What are Johnston County Area Codes?
Johnston County was created from Craven County in 1976 and is located in the east-central part of North Carolina. It is populated with an estimated 168,878 residents and has Smithfield as its county seat. Clayton is the county’s largest city.
Area codes are assigned to specific geographic regions called Numbering Plan Areas (NPAs) under the North American Numbering Plan (NANP). They facilitate the process of routing phone calls and eliminate dependence on human switchboard operators within North America. In Johnston County, area codes are three-digit numbers prefixed to all the phone numbers registered within the county. The North Carolina Utilities Commission (NCUC) administers and manages Johnston County area codes.
Presently, Johnston County has two active area codes. These are:
Area Code 919
Area code 919 is a telephone area code in North Carolina serving the east-central regions of the state. It was activated for service on January 1, 1954, and it covers Smithfield and Clayton in Johnston County. Other Johnston County communities under area code 919 include Archer Lodge, Benson, Four Oaks, Kenly, Micro, Pine Level, Selma, and Princeton.
Area Code 984
Created as an overlay code for the 919 NPA, area code 984 was introduced into service in July 2012. It covers the same area as the 919 NPA.
What are the Best Cell Phone Plans in Johnston County?
Landline phone usage is waning in Johnston County as wireless telephony services continue to enjoy widespread adoption. Data from a 2018 National Center for Health Statistics survey revealed that adult North Carolinians who lived in wireless-only households represented 57.3% of the adult population. In contrast, only 4.5% of them lived in landline-only homes. Among the under-18 population, exclusive cell phone users made up 69%, while 2.6% of them still used landline phones as their preferred choice for telecommunications.
America’s major phone carriers offer excellent network services and coverage in Johnston County. AT&T and Verizon offer network coverage of 93.7% and 93.5%, respectively. T-Mobile is also reliable, with a network spread of 83.6%. Sprint covers only 58.3% of the county.
More Voice over Internet Protocol (VoIP) service providers continue to emerge in Johnston County as the demand for VoIP telephony services continues to increase. This surge is driven in part by VoIP’s affordable call rates for both local and long-distance calls. The technology offers users extensive phone features such as call queues, auto-attendants, video conferencing, and hot desking. Generally, these features have led to the decline in the use of legacy phone systems in Johnston County.
What are Johnston County Phone Scams?
These are fraudulent acts by scammers to steal money or confidential information from Johnston County residents using telecommunication services. Some of the telephony products scammers commonly use to perpetrate scams include robocalls, text messages, and phone calls. A favorite ploy used by scammers is phone spoofing. Scammers often use this technology to deceive county residents into thinking that they are dealing with trusted businesses and public agencies. Although services that offer reverse phone lookups are adept at uncovering scammers’ identities and exposing their scams, most spoofing scams are hard to unravel. Johnston County residents who have been targeted by phone scams can file reports with the following public agencies:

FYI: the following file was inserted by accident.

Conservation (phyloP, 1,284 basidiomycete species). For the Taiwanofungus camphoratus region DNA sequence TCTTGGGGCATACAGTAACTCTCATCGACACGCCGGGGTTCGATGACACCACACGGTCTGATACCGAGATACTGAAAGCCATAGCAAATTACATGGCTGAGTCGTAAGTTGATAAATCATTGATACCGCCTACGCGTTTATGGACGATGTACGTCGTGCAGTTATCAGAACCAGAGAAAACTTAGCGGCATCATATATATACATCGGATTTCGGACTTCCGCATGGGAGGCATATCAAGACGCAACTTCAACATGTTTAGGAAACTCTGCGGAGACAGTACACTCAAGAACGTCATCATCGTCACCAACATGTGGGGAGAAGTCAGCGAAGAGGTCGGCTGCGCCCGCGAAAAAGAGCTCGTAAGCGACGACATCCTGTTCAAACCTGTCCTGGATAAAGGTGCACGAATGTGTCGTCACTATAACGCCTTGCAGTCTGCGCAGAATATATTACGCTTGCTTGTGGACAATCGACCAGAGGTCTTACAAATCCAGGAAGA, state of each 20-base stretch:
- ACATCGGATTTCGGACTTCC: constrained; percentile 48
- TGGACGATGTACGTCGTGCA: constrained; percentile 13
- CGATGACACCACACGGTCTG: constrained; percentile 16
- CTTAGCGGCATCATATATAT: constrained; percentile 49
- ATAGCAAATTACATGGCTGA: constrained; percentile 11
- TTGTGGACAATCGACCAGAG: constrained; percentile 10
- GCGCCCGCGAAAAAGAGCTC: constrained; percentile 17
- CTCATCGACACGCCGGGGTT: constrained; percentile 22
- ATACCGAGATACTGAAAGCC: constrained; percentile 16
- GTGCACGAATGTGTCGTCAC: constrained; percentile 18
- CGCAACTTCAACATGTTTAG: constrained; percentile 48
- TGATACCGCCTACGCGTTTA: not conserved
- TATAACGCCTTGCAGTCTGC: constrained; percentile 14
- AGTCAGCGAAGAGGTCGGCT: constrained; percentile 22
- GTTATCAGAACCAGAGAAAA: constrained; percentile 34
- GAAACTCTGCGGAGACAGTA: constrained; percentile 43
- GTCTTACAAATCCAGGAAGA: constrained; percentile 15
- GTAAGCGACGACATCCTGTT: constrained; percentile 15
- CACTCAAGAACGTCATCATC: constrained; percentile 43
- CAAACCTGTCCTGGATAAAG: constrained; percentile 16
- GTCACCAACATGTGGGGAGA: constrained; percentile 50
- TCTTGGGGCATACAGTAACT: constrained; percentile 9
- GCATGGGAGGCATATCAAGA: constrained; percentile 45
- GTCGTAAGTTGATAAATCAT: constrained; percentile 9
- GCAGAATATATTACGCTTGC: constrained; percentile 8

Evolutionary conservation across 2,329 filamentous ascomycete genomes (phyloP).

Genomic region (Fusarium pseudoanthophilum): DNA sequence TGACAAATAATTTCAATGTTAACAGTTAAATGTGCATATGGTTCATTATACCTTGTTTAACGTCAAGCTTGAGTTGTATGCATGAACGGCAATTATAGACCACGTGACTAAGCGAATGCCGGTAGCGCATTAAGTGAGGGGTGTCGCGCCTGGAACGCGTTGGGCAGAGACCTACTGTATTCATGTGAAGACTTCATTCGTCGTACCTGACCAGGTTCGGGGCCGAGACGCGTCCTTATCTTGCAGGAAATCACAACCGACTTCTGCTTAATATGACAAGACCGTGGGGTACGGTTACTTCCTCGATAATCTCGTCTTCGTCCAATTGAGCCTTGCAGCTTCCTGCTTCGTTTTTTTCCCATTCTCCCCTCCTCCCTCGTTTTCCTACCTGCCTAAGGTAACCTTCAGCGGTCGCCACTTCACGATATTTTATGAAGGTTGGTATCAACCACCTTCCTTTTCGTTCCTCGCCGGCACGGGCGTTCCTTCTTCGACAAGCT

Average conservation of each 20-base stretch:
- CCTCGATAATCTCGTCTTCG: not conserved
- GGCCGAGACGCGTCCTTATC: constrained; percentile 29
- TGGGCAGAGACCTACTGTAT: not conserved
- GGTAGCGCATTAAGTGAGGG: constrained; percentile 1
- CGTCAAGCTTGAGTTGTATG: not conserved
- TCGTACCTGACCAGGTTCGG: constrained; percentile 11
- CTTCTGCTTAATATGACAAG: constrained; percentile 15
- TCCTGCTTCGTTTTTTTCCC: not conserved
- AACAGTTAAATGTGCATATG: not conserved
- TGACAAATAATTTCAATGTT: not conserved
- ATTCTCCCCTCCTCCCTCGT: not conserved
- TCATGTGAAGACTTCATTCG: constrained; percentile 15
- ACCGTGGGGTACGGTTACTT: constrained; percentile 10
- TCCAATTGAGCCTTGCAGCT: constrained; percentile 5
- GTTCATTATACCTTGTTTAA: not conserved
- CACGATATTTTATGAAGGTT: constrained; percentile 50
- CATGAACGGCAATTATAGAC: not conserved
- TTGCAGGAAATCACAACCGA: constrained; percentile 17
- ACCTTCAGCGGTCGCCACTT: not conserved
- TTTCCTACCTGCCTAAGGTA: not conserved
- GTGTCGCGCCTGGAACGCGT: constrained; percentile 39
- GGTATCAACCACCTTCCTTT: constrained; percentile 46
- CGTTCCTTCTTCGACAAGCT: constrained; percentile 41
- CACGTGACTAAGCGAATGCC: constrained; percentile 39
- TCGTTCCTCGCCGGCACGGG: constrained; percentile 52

- Federal Trade Commission (FTC)
- Johnston County Sheriff’s Office
- North Carolina Department of Justice (NC DOJ)
- Federal Communications Commission (FCC)
These institutions also provide Johnston County residents with consumer alerts and safety tips to protect them from falling prey to phone scams. Some phone scams commonly encountered by Johnston County residents are:
What are Johnston County Medicare Scams?
Scammers often target Johnston County seniors with fraudulent phone calls in these scams aimed at depriving them of their money and confidential information. Their attacks usually surge before December 7, when the open enrollment period ends. The scammers favor these periods because of the increased interactions between health insurance service providers and beneficiaries seeking to modify their health coverage. Pretending to represent Medicare, these fraudsters use a variety of tricks to make their marks disclose personal or banking information such as credit card and social security numbers, bank account details, and Medicare numbers. One common ruse involves scammers threatening to cancel their marks’ coverage unless their information is updated or they provide their new Medicare card numbers. They usually use the information obtained to file false or expensive medical claims and steal their victims’ identities to commit other fraud. Residents of Johnston County who fear their confidential information may have been compromised can report their encounters to the FTC or the North Carolina AGO. They can also file complaints with Medicare by calling 1 (800) MEDICARE. Free reverse phone lookup services are very helpful in retrieving information about these scammers.
What are Johnston County Grandparent Scams?
These scams begin when scammers claiming to be targeted elderly residents’ grandchildren in trouble use frantic phone calls to convince them into sending them money. These fraudsters usually use information gleaned from social media to appear real when speaking with their targets. They frequently beg their marks to keep their purported emergencies a secret from their parents and other relatives. These scammers often claim to have been arrested, robbed, injured, or stranded in a foreign country. They tell their targets to quickly wire money to them to enable them to resolve such emergencies before they get out of hand. Residents targeted by grandparent scams can uncover scammers’ identities using good reverse phone lookup applications. The Johnston County Sheriff also urges elderly residents to hang up these calls and call such grandchildren on their familiar phone numbers to confirm claims. Victims of grandparent scams can file complaints with the Johnston County Sheriff’s Office.
What are Johnston County Arrest Warrant Scams?
Fraudsters execute arrest warrant scams by calling Johnston County residents and posing as Sheriff’s deputies and other local law enforcement officers. They frighten residents with alleged arrest warrants against them and persuade them to avoid such arrests by paying some money via untraceable methods such as Walmart gift cards. The scammers deceive their targets by manipulating their Caller ID information to show the official phone numbers of the Johnston County Sheriff’s Office. However, searching the reverse phone lookup for such phone numbers can help identify if they are spoofed or not. Also, residents can conduct area code lookups on the callers’ phone numbers to ascertain the origins of such calls. The Johnston County Sheriff’s Office assures residents that its deputies do not call residents about outstanding warrants or receive gift cards for payments. Residents who receive these types of calls can contact the Johnston County Sheriff’s Office to verify the callers’ claims in a bid to avoid scams.